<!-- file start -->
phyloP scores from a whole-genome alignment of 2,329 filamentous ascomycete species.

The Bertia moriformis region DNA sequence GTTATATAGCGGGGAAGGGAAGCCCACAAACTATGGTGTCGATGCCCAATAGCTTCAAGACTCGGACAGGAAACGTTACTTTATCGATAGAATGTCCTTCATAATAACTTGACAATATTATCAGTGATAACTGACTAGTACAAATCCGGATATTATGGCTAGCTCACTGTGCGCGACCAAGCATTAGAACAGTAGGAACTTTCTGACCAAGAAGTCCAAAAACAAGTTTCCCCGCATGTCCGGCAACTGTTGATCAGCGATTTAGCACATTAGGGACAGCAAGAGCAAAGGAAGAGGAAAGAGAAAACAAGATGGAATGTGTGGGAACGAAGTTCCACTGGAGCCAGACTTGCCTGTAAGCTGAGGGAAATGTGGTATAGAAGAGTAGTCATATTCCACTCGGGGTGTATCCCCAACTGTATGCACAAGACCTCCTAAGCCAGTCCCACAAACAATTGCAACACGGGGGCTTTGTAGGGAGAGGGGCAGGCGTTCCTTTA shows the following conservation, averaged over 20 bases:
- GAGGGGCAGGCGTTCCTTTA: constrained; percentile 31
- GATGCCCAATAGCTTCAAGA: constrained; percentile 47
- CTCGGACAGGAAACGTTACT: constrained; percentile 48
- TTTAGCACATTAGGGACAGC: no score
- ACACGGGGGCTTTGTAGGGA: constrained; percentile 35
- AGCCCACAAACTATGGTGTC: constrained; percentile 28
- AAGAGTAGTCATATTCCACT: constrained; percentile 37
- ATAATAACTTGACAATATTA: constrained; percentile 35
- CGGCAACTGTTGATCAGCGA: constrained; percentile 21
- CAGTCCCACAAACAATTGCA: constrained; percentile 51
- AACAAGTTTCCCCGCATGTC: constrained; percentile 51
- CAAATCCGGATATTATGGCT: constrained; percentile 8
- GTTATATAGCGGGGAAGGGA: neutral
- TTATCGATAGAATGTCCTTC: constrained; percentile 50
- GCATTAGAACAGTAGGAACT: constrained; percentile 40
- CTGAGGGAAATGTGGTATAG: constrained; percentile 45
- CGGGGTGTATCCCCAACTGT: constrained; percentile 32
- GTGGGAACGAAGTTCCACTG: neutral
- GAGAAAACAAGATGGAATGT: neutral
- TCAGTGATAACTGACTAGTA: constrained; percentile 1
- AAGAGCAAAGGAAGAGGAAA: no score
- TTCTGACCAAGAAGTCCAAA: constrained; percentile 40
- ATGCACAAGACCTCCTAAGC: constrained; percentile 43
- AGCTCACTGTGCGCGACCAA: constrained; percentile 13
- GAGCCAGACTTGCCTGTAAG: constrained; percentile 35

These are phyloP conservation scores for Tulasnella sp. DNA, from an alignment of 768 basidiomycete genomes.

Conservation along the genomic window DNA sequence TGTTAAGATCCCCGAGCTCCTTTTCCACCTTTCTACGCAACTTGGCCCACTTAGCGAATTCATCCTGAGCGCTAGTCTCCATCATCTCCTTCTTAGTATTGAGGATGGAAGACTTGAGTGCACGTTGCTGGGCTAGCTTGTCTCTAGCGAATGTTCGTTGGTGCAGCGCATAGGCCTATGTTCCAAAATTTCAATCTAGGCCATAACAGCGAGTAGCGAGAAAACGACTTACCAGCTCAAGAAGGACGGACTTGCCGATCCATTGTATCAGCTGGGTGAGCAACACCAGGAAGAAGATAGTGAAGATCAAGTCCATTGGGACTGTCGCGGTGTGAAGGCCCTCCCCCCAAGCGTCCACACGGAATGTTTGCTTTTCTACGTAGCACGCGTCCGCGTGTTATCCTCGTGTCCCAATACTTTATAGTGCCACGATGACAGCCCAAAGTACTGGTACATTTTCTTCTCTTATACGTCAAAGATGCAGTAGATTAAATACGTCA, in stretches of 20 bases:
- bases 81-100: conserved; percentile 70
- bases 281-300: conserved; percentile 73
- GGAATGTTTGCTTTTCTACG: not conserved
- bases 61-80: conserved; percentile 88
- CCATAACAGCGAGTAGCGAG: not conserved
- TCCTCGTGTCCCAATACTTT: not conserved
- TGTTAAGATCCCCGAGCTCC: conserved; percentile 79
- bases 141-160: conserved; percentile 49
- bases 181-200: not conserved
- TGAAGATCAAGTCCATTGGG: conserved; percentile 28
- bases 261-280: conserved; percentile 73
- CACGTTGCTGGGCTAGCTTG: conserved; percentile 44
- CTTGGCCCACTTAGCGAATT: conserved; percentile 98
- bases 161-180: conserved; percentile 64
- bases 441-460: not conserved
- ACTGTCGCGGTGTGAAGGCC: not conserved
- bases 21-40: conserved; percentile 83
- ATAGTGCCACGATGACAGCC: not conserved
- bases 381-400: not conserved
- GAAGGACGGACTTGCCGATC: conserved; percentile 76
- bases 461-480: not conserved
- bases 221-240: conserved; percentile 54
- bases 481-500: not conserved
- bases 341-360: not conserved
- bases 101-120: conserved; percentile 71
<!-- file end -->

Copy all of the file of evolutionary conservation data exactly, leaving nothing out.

phyloP scores from a whole-genome alignment of 2,329 filamentous ascomycete species.

The Bertia moriformis region DNA sequence GTTATATAGCGGGGAAGGGAAGCCCACAAACTATGGTGTCGATGCCCAATAGCTTCAAGACTCGGACAGGAAACGTTACTTTATCGATAGAATGTCCTTCATAATAACTTGACAATATTATCAGTGATAACTGACTAGTACAAATCCGGATATTATGGCTAGCTCACTGTGCGCGACCAAGCATTAGAACAGTAGGAACTTTCTGACCAAGAAGTCCAAAAACAAGTTTCCCCGCATGTCCGGCAACTGTTGATCAGCGATTTAGCACATTAGGGACAGCAAGAGCAAAGGAAGAGGAAAGAGAAAACAAGATGGAATGTGTGGGAACGAAGTTCCACTGGAGCCAGACTTGCCTGTAAGCTGAGGGAAATGTGGTATAGAAGAGTAGTCATATTCCACTCGGGGTGTATCCCCAACTGTATGCACAAGACCTCCTAAGCCAGTCCCACAAACAATTGCAACACGGGGGCTTTGTAGGGAGAGGGGCAGGCGTTCCTTTA shows the following conservation, averaged over 20 bases:
- GAGGGGCAGGCGTTCCTTTA: constrained; percentile 31
- GATGCCCAATAGCTTCAAGA: constrained; percentile 47
- CTCGGACAGGAAACGTTACT: constrained; percentile 48
- TTTAGCACATTAGGGACAGC: no score
- ACACGGGGGCTTTGTAGGGA: constrained; percentile 35
- AGCCCACAAACTATGGTGTC: constrained; percentile 28
- AAGAGTAGTCATATTCCACT: constrained; percentile 37
- ATAATAACTTGACAATATTA: constrained; percentile 35
- CGGCAACTGTTGATCAGCGA: constrained; percentile 21
- CAGTCCCACAAACAATTGCA: constrained; percentile 51
- AACAAGTTTCCCCGCATGTC: constrained; percentile 51
- CAAATCCGGATATTATGGCT: constrained; percentile 8
- GTTATATAGCGGGGAAGGGA: neutral
- TTATCGATAGAATGTCCTTC: constrained; percentile 50
- GCATTAGAACAGTAGGAACT: constrained; percentile 40
- CTGAGGGAAATGTGGTATAG: constrained; percentile 45
- CGGGGTGTATCCCCAACTGT: constrained; percentile 32
- GTGGGAACGAAGTTCCACTG: neutral
- GAGAAAACAAGATGGAATGT: neutral
- TCAGTGATAACTGACTAGTA: constrained; percentile 1
- AAGAGCAAAGGAAGAGGAAA: no score
- TTCTGACCAAGAAGTCCAAA: constrained; percentile 40
- ATGCACAAGACCTCCTAAGC: constrained; percentile 43
- AGCTCACTGTGCGCGACCAA: constrained; percentile 13
- GAGCCAGACTTGCCTGTAAG: constrained; percentile 35

These are phyloP conservation scores for Tulasnella sp. DNA, from an alignment of 768 basidiomycete genomes.

Conservation along the genomic window DNA sequence TGTTAAGATCCCCGAGCTCCTTTTCCACCTTTCTACGCAACTTGGCCCACTTAGCGAATTCATCCTGAGCGCTAGTCTCCATCATCTCCTTCTTAGTATTGAGGATGGAAGACTTGAGTGCACGTTGCTGGGCTAGCTTGTCTCTAGCGAATGTTCGTTGGTGCAGCGCATAGGCCTATGTTCCAAAATTTCAATCTAGGCCATAACAGCGAGTAGCGAGAAAACGACTTACCAGCTCAAGAAGGACGGACTTGCCGATCCATTGTATCAGCTGGGTGAGCAACACCAGGAAGAAGATAGTGAAGATCAAGTCCATTGGGACTGTCGCGGTGTGAAGGCCCTCCCCCCAAGCGTCCACACGGAATGTTTGCTTTTCTACGTAGCACGCGTCCGCGTGTTATCCTCGTGTCCCAATACTTTATAGTGCCACGATGACAGCCCAAAGTACTGGTACATTTTCTTCTCTTATACGTCAAAGATGCAGTAGATTAAATACGTCA, in stretches of 20 bases:
- bases 81-100: conserved; percentile 70
- bases 281-300: conserved; percentile 73
- GGAATGTTTGCTTTTCTACG: not conserved
- bases 61-80: conserved; percentile 88
- CCATAACAGCGAGTAGCGAG: not conserved
- TCCTCGTGTCCCAATACTTT: not conserved
- TGTTAAGATCCCCGAGCTCC: conserved; percentile 79
- bases 141-160: conserved; percentile 49
- bases 181-200: not conserved
- TGAAGATCAAGTCCATTGGG: conserved; percentile 28
- bases 261-280: conserved; percentile 73
- CACGTTGCTGGGCTAGCTTG: conserved; percentile 44
- CTTGGCCCACTTAGCGAATT: conserved; percentile 98
- bases 161-180: conserved; percentile 64
- bases 441-460: not conserved
- ACTGTCGCGGTGTGAAGGCC: not conserved
- bases 21-40: conserved; percentile 83
- ATAGTGCCACGATGACAGCC: not conserved
- bases 381-400: not conserved
- GAAGGACGGACTTGCCGATC: conserved; percentile 76
- bases 461-480: not conserved
- bases 221-240: conserved; percentile 54
- bases 481-500: not conserved
- bases 341-360: not conserved
- bases 101-120: conserved; percentile 71